Objective: To describe the profile of injecting drug users living with HIV/AIDS and estimate hepatitis B and hepatitis C prevalence rates within this group.
Methods: Cross-sectional study conducted with 205 injecting drug users living with HIV/AIDS receiving attention in three public health clinics in the city of Sao Paulo, in 2003. A non-probabilistic sample of volunteers was selected consecutively on the days respondents appeared for their appointments at the clinics. Personal data and information on sexual behavior, drug use and knowledge of hepatitis was collected through interviews. Tests were conducted to detect infections of the hepatitis B and C viruses.
Results: Out of the interviewees, 81% were men and 19% women, with an average age of 39 (SD=6.1) and six years of formal education (SD=2.0). There was no difference in marital status between the sexes, of which 48% were single, 42% were married, and 8% were divorced. The average ages for first use of tobacco, alcohol and illegal drugs were 13, 15 and 18, respectively. Hepatitis B and C prevalence were 55% (95% CI: 49;63) and 83%(95% CI: 78;88), respectively. Eighty percent of respondents had not heard of Hepatitis B and C prior to the first time they used injecting drugs.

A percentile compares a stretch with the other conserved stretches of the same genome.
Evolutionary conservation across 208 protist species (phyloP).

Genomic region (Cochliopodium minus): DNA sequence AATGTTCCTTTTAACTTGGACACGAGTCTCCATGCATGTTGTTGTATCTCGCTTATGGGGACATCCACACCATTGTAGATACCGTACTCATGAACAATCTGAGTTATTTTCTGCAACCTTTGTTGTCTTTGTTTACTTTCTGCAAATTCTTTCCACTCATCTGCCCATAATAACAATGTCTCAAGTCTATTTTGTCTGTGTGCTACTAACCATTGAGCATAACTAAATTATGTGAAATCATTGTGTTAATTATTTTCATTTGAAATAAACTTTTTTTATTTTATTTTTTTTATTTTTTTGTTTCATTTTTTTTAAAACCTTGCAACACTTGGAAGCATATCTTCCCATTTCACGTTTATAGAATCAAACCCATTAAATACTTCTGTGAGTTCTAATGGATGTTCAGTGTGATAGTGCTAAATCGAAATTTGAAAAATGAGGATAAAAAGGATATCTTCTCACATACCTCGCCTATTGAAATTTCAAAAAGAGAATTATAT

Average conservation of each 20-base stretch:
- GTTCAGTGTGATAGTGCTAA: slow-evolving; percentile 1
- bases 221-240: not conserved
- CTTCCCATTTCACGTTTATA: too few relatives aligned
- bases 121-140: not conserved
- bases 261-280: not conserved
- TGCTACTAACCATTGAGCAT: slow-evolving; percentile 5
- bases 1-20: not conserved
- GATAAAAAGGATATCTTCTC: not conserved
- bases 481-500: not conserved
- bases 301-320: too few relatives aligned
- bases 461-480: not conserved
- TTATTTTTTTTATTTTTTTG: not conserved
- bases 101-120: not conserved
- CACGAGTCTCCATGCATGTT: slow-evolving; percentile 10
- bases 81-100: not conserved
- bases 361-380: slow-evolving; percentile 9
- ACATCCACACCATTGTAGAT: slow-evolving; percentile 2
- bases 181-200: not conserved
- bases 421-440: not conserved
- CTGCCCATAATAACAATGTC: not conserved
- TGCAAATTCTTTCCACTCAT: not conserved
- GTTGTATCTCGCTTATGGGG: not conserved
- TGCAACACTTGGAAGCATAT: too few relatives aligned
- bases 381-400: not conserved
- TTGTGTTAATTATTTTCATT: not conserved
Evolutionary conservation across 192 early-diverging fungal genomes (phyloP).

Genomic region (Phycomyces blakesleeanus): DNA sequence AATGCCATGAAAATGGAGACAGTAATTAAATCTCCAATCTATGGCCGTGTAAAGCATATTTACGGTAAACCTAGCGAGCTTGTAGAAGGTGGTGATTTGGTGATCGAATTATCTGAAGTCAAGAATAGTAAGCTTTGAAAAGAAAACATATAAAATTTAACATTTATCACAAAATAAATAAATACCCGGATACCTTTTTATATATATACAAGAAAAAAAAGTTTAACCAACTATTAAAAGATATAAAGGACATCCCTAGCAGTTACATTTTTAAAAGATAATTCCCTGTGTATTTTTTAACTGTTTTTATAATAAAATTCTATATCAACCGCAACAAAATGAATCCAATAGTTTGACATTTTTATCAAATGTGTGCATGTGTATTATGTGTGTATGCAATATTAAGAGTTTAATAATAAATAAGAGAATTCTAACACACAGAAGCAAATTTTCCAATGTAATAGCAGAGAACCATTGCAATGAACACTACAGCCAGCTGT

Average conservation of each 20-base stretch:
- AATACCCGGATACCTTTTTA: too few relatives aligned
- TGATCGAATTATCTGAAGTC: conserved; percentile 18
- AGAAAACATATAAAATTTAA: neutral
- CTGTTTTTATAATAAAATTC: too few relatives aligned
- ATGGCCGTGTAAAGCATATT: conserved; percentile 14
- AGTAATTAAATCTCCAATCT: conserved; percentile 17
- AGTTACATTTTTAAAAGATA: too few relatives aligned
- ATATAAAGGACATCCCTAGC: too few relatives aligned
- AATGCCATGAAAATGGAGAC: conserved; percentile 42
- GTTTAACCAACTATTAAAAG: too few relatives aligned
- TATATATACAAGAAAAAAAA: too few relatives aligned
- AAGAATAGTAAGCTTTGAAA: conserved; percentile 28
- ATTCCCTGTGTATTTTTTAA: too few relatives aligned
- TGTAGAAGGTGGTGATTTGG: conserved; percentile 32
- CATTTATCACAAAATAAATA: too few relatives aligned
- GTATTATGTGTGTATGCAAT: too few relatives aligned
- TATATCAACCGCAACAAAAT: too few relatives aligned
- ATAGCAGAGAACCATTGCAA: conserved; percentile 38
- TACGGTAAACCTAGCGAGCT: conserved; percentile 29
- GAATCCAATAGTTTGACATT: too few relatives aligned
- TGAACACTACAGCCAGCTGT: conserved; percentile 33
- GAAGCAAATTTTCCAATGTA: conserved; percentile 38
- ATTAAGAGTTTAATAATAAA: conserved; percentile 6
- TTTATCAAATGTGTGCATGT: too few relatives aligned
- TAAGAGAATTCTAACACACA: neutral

Conclusions: The high prevalence rates of Hepatitis B and C and low level of knowledge regarding the diseases justify the inclusion of information about hepatitis infections and the hepatitis B vaccines in HIV harm reduction strategies.